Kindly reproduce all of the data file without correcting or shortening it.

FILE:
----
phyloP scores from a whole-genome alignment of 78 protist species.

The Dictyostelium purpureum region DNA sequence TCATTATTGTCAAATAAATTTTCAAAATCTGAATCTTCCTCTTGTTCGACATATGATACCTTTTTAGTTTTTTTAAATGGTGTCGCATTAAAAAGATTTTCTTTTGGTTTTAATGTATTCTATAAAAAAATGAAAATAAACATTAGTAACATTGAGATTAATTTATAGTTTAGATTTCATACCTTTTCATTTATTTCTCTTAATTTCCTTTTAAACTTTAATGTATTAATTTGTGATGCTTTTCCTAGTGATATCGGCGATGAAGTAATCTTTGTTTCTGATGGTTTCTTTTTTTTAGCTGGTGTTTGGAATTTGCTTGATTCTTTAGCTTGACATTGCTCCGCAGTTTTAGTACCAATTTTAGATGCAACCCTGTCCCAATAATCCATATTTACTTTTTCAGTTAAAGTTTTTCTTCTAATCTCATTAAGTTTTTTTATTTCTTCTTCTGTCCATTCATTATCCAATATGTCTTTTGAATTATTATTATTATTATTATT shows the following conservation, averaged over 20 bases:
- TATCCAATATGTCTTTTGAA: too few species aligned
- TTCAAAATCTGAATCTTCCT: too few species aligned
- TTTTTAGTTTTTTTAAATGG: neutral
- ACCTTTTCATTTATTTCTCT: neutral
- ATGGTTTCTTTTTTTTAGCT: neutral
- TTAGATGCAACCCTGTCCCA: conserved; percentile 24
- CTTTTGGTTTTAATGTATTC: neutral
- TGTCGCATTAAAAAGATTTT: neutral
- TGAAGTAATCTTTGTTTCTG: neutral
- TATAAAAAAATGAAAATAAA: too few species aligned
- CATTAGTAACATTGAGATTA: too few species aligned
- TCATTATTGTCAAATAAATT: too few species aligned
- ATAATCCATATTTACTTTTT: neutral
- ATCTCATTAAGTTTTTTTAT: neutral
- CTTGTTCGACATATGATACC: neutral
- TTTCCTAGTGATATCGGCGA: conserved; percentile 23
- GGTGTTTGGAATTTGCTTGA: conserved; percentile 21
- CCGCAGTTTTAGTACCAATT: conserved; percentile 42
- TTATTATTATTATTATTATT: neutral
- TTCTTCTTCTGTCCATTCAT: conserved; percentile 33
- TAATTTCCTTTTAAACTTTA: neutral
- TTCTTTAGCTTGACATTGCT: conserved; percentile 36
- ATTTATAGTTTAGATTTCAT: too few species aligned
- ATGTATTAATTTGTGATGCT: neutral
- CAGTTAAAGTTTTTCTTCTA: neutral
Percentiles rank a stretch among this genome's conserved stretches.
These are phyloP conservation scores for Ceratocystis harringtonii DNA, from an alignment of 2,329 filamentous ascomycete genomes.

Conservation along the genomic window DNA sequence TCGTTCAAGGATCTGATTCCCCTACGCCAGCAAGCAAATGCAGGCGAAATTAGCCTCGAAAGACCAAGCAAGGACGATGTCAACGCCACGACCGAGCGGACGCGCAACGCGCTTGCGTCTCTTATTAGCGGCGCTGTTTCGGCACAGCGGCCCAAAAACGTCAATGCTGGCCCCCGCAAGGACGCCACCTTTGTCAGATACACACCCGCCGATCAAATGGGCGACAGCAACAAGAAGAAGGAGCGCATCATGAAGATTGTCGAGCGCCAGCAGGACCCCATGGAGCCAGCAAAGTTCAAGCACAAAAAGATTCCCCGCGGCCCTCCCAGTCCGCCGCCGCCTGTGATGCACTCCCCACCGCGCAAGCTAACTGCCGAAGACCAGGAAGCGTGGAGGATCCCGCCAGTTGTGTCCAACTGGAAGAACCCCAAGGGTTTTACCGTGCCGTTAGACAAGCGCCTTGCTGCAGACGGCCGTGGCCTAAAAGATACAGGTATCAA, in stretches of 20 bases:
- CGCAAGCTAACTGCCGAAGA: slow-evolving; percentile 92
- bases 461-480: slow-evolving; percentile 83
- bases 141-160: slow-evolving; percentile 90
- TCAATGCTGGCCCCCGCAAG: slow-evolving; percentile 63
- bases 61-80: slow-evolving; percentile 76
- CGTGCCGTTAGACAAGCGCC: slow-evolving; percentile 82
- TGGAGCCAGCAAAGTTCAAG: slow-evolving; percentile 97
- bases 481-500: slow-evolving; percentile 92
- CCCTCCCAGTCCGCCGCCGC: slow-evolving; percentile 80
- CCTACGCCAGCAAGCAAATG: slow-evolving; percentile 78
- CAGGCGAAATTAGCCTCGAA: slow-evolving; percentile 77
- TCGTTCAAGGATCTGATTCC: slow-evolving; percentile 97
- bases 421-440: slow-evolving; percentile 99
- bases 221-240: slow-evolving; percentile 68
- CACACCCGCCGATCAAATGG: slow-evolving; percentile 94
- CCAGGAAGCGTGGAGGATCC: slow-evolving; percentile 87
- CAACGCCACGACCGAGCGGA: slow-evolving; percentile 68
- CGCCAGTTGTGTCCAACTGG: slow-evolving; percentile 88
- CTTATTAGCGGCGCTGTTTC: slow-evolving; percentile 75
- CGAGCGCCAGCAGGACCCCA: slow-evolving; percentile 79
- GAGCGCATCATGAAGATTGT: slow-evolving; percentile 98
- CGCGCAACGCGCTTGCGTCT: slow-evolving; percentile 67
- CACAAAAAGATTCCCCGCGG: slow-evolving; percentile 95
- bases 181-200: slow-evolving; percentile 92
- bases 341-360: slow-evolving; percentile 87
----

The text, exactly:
phyloP scores from a whole-genome alignment of 78 protist species.

The Dictyostelium purpureum region DNA sequence TCATTATTGTCAAATAAATTTTCAAAATCTGAATCTTCCTCTTGTTCGACATATGATACCTTTTTAGTTTTTTTAAATGGTGTCGCATTAAAAAGATTTTCTTTTGGTTTTAATGTATTCTATAAAAAAATGAAAATAAACATTAGTAACATTGAGATTAATTTATAGTTTAGATTTCATACCTTTTCATTTATTTCTCTTAATTTCCTTTTAAACTTTAATGTATTAATTTGTGATGCTTTTCCTAGTGATATCGGCGATGAAGTAATCTTTGTTTCTGATGGTTTCTTTTTTTTAGCTGGTGTTTGGAATTTGCTTGATTCTTTAGCTTGACATTGCTCCGCAGTTTTAGTACCAATTTTAGATGCAACCCTGTCCCAATAATCCATATTTACTTTTTCAGTTAAAGTTTTTCTTCTAATCTCATTAAGTTTTTTTATTTCTTCTTCTGTCCATTCATTATCCAATATGTCTTTTGAATTATTATTATTATTATTATT shows the following conservation, averaged over 20 bases:
- TATCCAATATGTCTTTTGAA: too few species aligned
- TTCAAAATCTGAATCTTCCT: too few species aligned
- TTTTTAGTTTTTTTAAATGG: neutral
- ACCTTTTCATTTATTTCTCT: neutral
- ATGGTTTCTTTTTTTTAGCT: neutral
- TTAGATGCAACCCTGTCCCA: conserved; percentile 24
- CTTTTGGTTTTAATGTATTC: neutral
- TGTCGCATTAAAAAGATTTT: neutral
- TGAAGTAATCTTTGTTTCTG: neutral
- TATAAAAAAATGAAAATAAA: too few species aligned
- CATTAGTAACATTGAGATTA: too few species aligned
- TCATTATTGTCAAATAAATT: too few species aligned
- ATAATCCATATTTACTTTTT: neutral
- ATCTCATTAAGTTTTTTTAT: neutral
- CTTGTTCGACATATGATACC: neutral
- TTTCCTAGTGATATCGGCGA: conserved; percentile 23
- GGTGTTTGGAATTTGCTTGA: conserved; percentile 21
- CCGCAGTTTTAGTACCAATT: conserved; percentile 42
- TTATTATTATTATTATTATT: neutral
- TTCTTCTTCTGTCCATTCAT: conserved; percentile 33
- TAATTTCCTTTTAAACTTTA: neutral
- TTCTTTAGCTTGACATTGCT: conserved; percentile 36
- ATTTATAGTTTAGATTTCAT: too few species aligned
- ATGTATTAATTTGTGATGCT: neutral
- CAGTTAAAGTTTTTCTTCTA: neutral
Percentiles rank a stretch among this genome's conserved stretches.
These are phyloP conservation scores for Ceratocystis harringtonii DNA, from an alignment of 2,329 filamentous ascomycete genomes.

Conservation along the genomic window DNA sequence TCGTTCAAGGATCTGATTCCCCTACGCCAGCAAGCAAATGCAGGCGAAATTAGCCTCGAAAGACCAAGCAAGGACGATGTCAACGCCACGACCGAGCGGACGCGCAACGCGCTTGCGTCTCTTATTAGCGGCGCTGTTTCGGCACAGCGGCCCAAAAACGTCAATGCTGGCCCCCGCAAGGACGCCACCTTTGTCAGATACACACCCGCCGATCAAATGGGCGACAGCAACAAGAAGAAGGAGCGCATCATGAAGATTGTCGAGCGCCAGCAGGACCCCATGGAGCCAGCAAAGTTCAAGCACAAAAAGATTCCCCGCGGCCCTCCCAGTCCGCCGCCGCCTGTGATGCACTCCCCACCGCGCAAGCTAACTGCCGAAGACCAGGAAGCGTGGAGGATCCCGCCAGTTGTGTCCAACTGGAAGAACCCCAAGGGTTTTACCGTGCCGTTAGACAAGCGCCTTGCTGCAGACGGCCGTGGCCTAAAAGATACAGGTATCAA, in stretches of 20 bases:
- CGCAAGCTAACTGCCGAAGA: slow-evolving; percentile 92
- bases 461-480: slow-evolving; percentile 83
- bases 141-160: slow-evolving; percentile 90
- TCAATGCTGGCCCCCGCAAG: slow-evolving; percentile 63
- bases 61-80: slow-evolving; percentile 76
- CGTGCCGTTAGACAAGCGCC: slow-evolving; percentile 82
- TGGAGCCAGCAAAGTTCAAG: slow-evolving; percentile 97
- bases 481-500: slow-evolving; percentile 92
- CCCTCCCAGTCCGCCGCCGC: slow-evolving; percentile 80
- CCTACGCCAGCAAGCAAATG: slow-evolving; percentile 78
- CAGGCGAAATTAGCCTCGAA: slow-evolving; percentile 77
- TCGTTCAAGGATCTGATTCC: slow-evolving; percentile 97
- bases 421-440: slow-evolving; percentile 99
- bases 221-240: slow-evolving; percentile 68
- CACACCCGCCGATCAAATGG: slow-evolving; percentile 94
- CCAGGAAGCGTGGAGGATCC: slow-evolving; percentile 87
- CAACGCCACGACCGAGCGGA: slow-evolving; percentile 68
- CGCCAGTTGTGTCCAACTGG: slow-evolving; percentile 88
- CTTATTAGCGGCGCTGTTTC: slow-evolving; percentile 75
- CGAGCGCCAGCAGGACCCCA: slow-evolving; percentile 79
- GAGCGCATCATGAAGATTGT: slow-evolving; percentile 98
- CGCGCAACGCGCTTGCGTCT: slow-evolving; percentile 67
- CACAAAAAGATTCCCCGCGG: slow-evolving; percentile 95
- bases 181-200: slow-evolving; percentile 92
- bases 341-360: slow-evolving; percentile 87